COMFREY

COMFREY
Comfrey is a vitamin-rich herb known for its healing properties. It contains high levels of vitamins A, C, and B12, which support skin health and aid in tissue repair and growth. This herb also provides essential minerals like calcium, potassium, and phosphorus.
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Uses & Effectiveness

We currently have no information for COMFREY overview.

Overview

Comfrey (Symphytum officinale) is a plant with yellow or purple flowers found in Europe, Asia, and North America. It contains chemicals that are poisonous.

Comfrey contains chemicals called pyrrolizidine alkaloids (PAs), which can cause severe liver damage. It also contains chemicals that might reduce swelling.

Despite safety concerns, some people use comfrey for bruises, osteoarthritis, sprains, and other conditions, but there is no good scientific evidence to support these uses.

The US FDA has recommended that all comfrey products that are taken by mouth be removed from the market due to serious safety concerns. Don't confuse comfrey with black root or bugle. These are not the same. Also don't confuse it with foxglove, which looks similar to comfrey before it blooms.

Potassium is an essential mineral for maintaining a healthy heart, regulating blood pressure, and supporting muscle function.

Side Effects

When taken by mouth: Comfrey is likely unsafe. It contains chemicals called pyrrolizidine alkaloids (PAs), which can cause liver damage, lung damage, and cancer. The FDA has recommended that all comfrey products that are taken by mouth be removed from the market.

When applied to the skin: Comfrey is possibly safe when used on unbroken skin in small amounts for less than 6 weeks. But the poisonous chemicals in comfrey can pass through the skin, so it is possibly unsafe to use comfrey on broken skin or to apply large amounts for more than 6 weeks.

Interactions

    Moderate Interaction

    Be cautious with this combination

  • Medications that can harm the liver (Hepatotoxic drugs) interacts with COMFREY

    Comfrey might harm the liver. Some medications can also harm the liver. Taking comfrey along with a medication that can harm the liver might increase the risk of liver damage.

  • Medications that increase break down of other medications by the liver (Cytochrome P450 3A4 (CYP3A4) inducers) interacts with COMFREY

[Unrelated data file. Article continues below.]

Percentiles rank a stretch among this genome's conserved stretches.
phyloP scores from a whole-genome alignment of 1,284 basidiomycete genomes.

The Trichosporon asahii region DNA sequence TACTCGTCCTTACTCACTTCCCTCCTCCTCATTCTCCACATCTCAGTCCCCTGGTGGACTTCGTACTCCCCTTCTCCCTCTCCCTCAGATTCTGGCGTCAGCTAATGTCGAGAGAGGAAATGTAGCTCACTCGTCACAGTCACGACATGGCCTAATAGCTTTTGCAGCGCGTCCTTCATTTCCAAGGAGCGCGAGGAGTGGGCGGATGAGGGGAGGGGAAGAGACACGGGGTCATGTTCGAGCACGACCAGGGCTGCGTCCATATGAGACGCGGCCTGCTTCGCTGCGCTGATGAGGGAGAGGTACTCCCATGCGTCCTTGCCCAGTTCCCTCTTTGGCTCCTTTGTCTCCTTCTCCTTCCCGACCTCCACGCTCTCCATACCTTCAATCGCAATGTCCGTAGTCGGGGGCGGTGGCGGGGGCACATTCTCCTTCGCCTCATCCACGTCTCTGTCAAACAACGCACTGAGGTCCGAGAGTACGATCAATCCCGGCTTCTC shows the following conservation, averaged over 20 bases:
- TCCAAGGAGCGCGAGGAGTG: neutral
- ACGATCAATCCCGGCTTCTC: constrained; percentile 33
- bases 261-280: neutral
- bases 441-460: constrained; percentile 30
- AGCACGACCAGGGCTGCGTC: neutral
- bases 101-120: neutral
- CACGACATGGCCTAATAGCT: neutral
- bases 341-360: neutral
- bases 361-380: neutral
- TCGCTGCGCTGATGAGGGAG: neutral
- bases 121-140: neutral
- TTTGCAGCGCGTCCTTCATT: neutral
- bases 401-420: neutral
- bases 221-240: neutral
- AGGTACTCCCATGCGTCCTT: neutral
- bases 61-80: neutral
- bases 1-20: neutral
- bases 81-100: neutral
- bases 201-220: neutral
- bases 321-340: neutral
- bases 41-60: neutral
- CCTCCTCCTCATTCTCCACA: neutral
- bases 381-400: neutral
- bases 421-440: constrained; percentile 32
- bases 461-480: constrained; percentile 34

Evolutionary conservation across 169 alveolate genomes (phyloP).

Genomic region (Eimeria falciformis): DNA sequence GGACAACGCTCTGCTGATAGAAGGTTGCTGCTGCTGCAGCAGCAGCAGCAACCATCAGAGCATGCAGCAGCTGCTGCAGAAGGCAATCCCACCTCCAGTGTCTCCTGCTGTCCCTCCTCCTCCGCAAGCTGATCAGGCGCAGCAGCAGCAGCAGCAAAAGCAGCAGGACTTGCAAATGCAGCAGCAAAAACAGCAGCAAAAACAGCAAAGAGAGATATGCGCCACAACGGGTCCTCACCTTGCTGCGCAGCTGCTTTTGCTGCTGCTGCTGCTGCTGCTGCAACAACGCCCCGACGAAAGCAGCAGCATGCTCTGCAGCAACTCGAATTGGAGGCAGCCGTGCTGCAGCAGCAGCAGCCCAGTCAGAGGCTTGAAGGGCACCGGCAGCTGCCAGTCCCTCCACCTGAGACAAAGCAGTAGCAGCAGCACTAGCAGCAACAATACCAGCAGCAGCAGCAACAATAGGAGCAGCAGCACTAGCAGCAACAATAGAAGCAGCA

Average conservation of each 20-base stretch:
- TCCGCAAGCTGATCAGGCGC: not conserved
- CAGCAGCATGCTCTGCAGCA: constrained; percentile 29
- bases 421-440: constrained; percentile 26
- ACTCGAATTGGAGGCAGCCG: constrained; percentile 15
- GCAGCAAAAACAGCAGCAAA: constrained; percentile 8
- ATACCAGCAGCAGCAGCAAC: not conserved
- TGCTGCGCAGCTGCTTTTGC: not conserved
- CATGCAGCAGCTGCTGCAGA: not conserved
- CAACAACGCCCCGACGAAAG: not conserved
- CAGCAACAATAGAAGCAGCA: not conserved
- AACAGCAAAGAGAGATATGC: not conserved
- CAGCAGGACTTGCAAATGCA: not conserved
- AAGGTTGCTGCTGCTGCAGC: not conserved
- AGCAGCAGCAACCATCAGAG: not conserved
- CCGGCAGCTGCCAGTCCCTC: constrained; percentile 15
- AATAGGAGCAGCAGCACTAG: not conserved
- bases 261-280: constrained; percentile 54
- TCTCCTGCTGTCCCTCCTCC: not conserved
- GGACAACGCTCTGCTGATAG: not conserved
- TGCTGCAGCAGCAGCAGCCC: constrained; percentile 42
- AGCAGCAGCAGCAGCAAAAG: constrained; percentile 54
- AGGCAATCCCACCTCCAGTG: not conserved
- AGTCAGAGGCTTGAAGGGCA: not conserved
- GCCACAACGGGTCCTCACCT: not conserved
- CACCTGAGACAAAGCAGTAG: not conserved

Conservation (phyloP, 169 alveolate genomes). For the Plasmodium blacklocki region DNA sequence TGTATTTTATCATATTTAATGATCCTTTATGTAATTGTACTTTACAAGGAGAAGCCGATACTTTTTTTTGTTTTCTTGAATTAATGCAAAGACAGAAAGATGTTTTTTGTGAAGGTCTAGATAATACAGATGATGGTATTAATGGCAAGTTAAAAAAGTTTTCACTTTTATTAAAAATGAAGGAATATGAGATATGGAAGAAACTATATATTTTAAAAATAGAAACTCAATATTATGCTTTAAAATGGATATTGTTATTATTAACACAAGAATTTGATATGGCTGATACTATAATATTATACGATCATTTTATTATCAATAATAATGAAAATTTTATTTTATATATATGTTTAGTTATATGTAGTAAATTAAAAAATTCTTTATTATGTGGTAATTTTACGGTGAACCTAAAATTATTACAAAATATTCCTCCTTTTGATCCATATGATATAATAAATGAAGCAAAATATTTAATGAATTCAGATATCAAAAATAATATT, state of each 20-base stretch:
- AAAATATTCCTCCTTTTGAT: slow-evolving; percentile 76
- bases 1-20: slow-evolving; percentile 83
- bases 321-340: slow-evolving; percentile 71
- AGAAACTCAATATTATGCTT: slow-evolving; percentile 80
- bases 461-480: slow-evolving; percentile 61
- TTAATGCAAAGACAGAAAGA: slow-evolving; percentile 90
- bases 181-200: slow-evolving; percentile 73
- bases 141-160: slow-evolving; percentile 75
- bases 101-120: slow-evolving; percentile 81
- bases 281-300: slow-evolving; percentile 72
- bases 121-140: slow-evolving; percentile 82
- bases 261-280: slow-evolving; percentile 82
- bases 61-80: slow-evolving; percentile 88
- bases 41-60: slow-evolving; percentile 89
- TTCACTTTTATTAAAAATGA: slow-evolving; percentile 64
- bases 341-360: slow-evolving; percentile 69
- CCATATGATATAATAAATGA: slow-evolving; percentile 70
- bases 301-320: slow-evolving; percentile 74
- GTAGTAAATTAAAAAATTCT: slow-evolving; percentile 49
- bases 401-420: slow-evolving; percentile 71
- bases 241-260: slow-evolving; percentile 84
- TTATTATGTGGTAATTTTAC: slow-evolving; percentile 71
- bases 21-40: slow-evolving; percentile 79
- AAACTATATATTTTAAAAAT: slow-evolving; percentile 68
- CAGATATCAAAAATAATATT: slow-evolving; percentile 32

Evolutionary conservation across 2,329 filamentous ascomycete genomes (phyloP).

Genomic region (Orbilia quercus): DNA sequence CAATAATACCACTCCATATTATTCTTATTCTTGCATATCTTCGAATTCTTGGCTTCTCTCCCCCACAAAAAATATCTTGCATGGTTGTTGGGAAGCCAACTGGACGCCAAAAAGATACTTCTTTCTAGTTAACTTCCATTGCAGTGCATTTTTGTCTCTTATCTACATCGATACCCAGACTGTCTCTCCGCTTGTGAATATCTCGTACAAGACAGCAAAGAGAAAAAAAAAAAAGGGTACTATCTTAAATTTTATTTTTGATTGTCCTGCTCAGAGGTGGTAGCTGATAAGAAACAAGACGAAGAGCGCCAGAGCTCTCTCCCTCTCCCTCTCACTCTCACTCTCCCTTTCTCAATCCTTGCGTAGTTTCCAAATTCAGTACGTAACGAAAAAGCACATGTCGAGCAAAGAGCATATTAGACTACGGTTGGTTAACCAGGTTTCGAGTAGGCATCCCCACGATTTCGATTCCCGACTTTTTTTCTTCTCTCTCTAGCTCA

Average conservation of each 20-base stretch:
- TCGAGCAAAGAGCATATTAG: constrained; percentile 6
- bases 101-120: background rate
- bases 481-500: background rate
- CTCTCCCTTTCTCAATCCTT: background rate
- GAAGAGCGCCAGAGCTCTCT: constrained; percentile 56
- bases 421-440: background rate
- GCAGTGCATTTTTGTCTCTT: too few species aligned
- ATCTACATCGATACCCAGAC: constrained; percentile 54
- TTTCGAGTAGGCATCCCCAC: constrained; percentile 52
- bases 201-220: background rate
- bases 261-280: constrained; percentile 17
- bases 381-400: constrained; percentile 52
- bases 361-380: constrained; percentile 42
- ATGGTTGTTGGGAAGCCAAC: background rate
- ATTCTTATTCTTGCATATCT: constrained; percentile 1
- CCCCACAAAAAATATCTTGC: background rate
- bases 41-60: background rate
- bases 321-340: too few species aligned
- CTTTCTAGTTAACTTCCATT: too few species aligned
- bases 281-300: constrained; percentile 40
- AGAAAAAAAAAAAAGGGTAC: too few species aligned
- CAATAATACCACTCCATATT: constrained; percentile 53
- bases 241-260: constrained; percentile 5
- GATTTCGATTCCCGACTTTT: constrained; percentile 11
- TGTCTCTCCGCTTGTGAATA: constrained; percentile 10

Comfrey is changed and broken down by the liver. Some drugs increase how quickly the liver changes and breaks down comfrey. This could change the effects and side effects of comfrey.

Special Precautionsand Warnings

When taken by mouth: Comfrey is likely unsafe. It contains chemicals called pyrrolizidine alkaloids (PAs), which can cause liver damage, lung damage, and cancer. The FDA has recommended that all comfrey products that are taken by mouth be removed from the market.

When applied to the skin: Comfrey is possibly safe when used on unbroken skin in small amounts for less than 6 weeks. But the poisonous chemicals in comfrey can pass through the skin, so it is possibly unsafe to use comfrey on broken skin or to apply large amounts for more than 6 weeks.

Pregnancy and breast-feeding: Comfrey is likely unsafe when taken by mouth or applied to the skin while pregnant or breast-feeding. The PAs in comfrey are absorbed through the skin and might cause birth defects. Avoid use.

Broken or damaged skin: Don't apply comfrey to broken or damaged skin. Doing so might expose you to large amounts of the chemicals in comfrey that can cause liver damage and other serious health effects.

Liver disease: Comfrey might make liver disease worse. Don't use comfrey if you have any liver problems.

Dosing

Comfrey contains chemicals that cause serious liver damage when taken by mouth. The FDA has recommended that all comfrey products that are taken by mouth be removed from the market.

Topical creams containing comfrey root extract have most often been applied to the skin by adults for up to 3 weeks. Don't apply comfrey products to broken skin or use large amounts on the skin, long-term. The poisonous chemicals in comfrey can be absorbed through the skin. Speak to a healthcare provider to find out what dose might be best for a specific condition.

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